If my memory isn’t completely faulty, I believe Dr. Mathison is currently working on a translation of some (or all – I don’t actually know) of Desiderius’ surviving material. I’m hoping it’s published through an accessible (for me) press such as Liverpool’s Translated Texts for Historians series. But in any case, Dr. Mathison is well qualified to discuss Desiderius.
Dr. Mathison is a proponent for recognition of Late Antiquity as a unique, discrete period with its own set of characteristics. For myself, I have not become highly involved in or even closely followed these discussions. My reasons for believing that Late Antiquity as its own field of study has value is not a particularly academic one, or even related to the various unique features (and there are several) which set it apart from the antique/classical/ancient and medieval periods. I believe it has value because of the need to educate people – generally non-academics – that there was a transition period in Western Europe (and in the East as well though it seems there’s less resistance to that) which makes the term “fall” inappropriate to use when discussing the end of the Roman Empire. There’s a mindset out there among the public which is “Romans-Good, Medievals-Bad.” It’s unfortunate that things are so bad that it may take turning to completely new terminology to counter this but this attitude is so ingrained and so widely held that it may take that. 1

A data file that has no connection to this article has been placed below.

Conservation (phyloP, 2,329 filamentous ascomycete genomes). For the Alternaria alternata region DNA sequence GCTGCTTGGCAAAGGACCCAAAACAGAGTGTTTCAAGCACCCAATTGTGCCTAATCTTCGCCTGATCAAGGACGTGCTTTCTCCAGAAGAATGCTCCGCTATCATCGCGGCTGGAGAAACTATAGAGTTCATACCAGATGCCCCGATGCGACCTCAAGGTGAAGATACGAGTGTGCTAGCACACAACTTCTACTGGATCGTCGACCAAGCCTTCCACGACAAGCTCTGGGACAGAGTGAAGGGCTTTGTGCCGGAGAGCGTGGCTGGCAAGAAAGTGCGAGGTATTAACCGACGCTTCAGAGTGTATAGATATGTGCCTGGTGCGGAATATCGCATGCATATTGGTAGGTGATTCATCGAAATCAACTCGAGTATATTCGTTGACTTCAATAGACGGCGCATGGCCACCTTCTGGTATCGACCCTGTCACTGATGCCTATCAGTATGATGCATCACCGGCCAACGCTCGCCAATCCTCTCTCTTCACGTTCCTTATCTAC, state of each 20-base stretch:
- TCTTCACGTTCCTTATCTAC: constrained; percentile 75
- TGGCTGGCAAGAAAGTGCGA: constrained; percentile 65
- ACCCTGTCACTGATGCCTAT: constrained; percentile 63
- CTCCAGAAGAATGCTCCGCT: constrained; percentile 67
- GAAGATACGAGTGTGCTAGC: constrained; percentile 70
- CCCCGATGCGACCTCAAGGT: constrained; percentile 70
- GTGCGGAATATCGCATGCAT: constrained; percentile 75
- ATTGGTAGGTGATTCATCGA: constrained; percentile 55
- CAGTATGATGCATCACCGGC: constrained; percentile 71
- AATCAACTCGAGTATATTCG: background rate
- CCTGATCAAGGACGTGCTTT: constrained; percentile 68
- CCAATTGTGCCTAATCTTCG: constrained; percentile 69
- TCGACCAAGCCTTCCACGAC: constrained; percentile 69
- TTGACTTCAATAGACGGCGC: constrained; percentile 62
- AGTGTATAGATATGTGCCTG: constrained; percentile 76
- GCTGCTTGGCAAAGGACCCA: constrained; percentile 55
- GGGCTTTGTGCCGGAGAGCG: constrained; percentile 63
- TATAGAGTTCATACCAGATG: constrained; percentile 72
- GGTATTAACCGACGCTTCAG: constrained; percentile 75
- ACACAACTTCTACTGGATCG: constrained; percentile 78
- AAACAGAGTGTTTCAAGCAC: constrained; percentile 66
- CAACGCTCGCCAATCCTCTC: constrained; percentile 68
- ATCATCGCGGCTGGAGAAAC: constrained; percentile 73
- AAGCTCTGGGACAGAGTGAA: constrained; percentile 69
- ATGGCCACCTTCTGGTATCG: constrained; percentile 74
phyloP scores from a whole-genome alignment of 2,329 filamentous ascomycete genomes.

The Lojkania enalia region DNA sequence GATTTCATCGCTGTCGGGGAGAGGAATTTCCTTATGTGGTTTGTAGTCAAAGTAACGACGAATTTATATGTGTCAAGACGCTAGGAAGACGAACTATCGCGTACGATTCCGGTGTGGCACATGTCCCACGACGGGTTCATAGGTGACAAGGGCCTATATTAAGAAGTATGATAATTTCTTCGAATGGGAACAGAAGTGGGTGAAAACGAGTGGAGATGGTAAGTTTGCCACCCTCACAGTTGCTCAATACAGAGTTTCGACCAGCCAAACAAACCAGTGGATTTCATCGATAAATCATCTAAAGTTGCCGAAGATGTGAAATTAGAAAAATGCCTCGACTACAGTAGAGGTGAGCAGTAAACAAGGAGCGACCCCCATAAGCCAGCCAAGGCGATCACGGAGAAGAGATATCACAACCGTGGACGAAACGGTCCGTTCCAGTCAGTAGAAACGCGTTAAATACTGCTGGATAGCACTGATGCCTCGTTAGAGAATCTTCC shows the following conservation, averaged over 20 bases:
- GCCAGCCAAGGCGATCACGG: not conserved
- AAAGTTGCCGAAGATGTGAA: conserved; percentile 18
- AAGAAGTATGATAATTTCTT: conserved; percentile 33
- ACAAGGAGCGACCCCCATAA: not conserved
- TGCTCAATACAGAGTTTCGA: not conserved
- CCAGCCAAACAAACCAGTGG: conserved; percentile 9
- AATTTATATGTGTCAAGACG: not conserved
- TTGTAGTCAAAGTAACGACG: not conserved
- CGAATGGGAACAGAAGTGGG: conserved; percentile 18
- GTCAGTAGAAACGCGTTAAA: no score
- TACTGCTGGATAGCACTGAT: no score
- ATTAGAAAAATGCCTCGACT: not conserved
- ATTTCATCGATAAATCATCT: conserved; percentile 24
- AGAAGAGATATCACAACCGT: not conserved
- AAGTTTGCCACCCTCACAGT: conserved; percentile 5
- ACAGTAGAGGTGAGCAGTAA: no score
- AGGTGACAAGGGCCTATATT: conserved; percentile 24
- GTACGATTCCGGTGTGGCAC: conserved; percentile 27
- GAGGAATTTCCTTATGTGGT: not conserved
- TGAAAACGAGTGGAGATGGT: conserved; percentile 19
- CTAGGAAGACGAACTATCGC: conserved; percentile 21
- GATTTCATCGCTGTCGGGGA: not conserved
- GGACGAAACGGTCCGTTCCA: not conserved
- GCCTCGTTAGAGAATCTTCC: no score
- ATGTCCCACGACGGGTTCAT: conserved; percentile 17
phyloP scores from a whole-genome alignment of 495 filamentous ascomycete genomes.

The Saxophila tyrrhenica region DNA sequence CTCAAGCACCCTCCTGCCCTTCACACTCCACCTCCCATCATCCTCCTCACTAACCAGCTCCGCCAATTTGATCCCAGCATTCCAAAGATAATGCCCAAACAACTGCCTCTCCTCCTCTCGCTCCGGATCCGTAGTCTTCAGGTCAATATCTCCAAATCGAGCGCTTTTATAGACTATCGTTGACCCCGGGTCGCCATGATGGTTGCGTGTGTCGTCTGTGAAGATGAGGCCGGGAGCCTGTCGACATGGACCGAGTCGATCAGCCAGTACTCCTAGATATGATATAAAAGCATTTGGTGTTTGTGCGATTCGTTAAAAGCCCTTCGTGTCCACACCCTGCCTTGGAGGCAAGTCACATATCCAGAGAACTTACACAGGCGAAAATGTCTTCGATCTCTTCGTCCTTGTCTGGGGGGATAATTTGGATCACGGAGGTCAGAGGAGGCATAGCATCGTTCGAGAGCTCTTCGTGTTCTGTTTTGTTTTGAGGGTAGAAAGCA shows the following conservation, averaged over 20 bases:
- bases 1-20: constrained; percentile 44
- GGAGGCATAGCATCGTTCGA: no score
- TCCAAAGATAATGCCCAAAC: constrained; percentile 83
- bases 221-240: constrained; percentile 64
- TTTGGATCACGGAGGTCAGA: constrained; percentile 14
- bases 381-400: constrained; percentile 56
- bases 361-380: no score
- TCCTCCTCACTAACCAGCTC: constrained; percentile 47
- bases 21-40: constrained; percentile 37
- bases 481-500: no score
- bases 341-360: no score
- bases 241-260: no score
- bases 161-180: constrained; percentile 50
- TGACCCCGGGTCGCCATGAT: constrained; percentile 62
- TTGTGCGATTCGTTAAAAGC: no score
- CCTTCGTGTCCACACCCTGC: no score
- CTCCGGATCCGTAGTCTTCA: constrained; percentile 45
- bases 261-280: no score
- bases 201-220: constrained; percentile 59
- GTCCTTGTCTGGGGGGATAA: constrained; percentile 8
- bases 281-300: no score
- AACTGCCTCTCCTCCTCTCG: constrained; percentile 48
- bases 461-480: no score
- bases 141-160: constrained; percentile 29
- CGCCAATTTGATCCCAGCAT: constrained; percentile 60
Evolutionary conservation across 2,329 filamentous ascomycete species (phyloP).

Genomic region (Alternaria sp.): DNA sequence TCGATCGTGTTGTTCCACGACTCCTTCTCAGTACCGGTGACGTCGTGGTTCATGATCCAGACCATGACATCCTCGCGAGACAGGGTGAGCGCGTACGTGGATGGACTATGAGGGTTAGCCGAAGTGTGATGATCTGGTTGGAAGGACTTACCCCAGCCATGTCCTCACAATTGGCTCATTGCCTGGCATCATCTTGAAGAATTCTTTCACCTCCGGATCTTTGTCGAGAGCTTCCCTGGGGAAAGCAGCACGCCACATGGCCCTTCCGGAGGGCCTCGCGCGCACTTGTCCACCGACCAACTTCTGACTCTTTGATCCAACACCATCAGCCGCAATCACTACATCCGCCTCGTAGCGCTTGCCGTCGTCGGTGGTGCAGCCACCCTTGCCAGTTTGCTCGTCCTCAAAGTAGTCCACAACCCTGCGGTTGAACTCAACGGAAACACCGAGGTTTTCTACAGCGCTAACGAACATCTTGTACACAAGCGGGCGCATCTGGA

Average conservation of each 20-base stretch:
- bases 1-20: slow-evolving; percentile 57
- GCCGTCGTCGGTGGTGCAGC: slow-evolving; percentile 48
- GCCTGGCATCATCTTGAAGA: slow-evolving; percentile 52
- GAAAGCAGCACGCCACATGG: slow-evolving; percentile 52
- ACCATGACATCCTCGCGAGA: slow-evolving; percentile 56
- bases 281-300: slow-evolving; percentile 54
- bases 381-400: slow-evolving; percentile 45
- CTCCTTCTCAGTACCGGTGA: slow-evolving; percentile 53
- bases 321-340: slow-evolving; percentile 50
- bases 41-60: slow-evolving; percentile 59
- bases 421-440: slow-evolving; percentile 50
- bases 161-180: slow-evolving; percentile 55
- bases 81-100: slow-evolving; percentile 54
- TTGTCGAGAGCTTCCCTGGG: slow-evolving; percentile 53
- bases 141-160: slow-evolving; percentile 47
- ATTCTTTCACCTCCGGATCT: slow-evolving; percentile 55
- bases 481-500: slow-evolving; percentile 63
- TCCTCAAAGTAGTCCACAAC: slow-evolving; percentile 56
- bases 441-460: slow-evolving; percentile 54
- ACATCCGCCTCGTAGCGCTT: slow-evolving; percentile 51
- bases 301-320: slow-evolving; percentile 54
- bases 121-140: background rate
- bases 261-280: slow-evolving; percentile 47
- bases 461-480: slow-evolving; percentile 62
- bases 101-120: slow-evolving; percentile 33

In this paper Dr. Mathison proposes that with Desiderius’ death a critical stage was reached which can be used as the ending of antiquity. He bases this on an analysis of his life, writing style and circle of associates. I’ll apologize in advance for the summary of this paper being a bit light on specifics. I got caught up in what he was saying and have relatively few notes, but I think I have the main points covered.
Dr. Mathison relates how Desiderius was titled “Last of the Romans” (one of my failings was not writing where – possibly in his vita?) and how he lived a very Roman lifestyle including engaging in public building projects and restoring much of Cahors’ failing infrastructure as its Bishop. He had a circle of friends, a group of aristocrats with whom he frequently exchanged letters. His writing style was excellent; correct, classical Latin. He received training in grammar and rhetoric and Dr. Mathison believes this points toward a secular school.
Dr. Mathison focused on his aristocratic circle and letter writing. Desiderius’ circle was small by ancient standards – about 10 individuals. And after his death, this tradition of exchanging letters ended, for a time (there was certainly a medieval epistolary tradition). He described Desiderius as providing the last link to a literary epistolary tradition that dates back to classical Greece.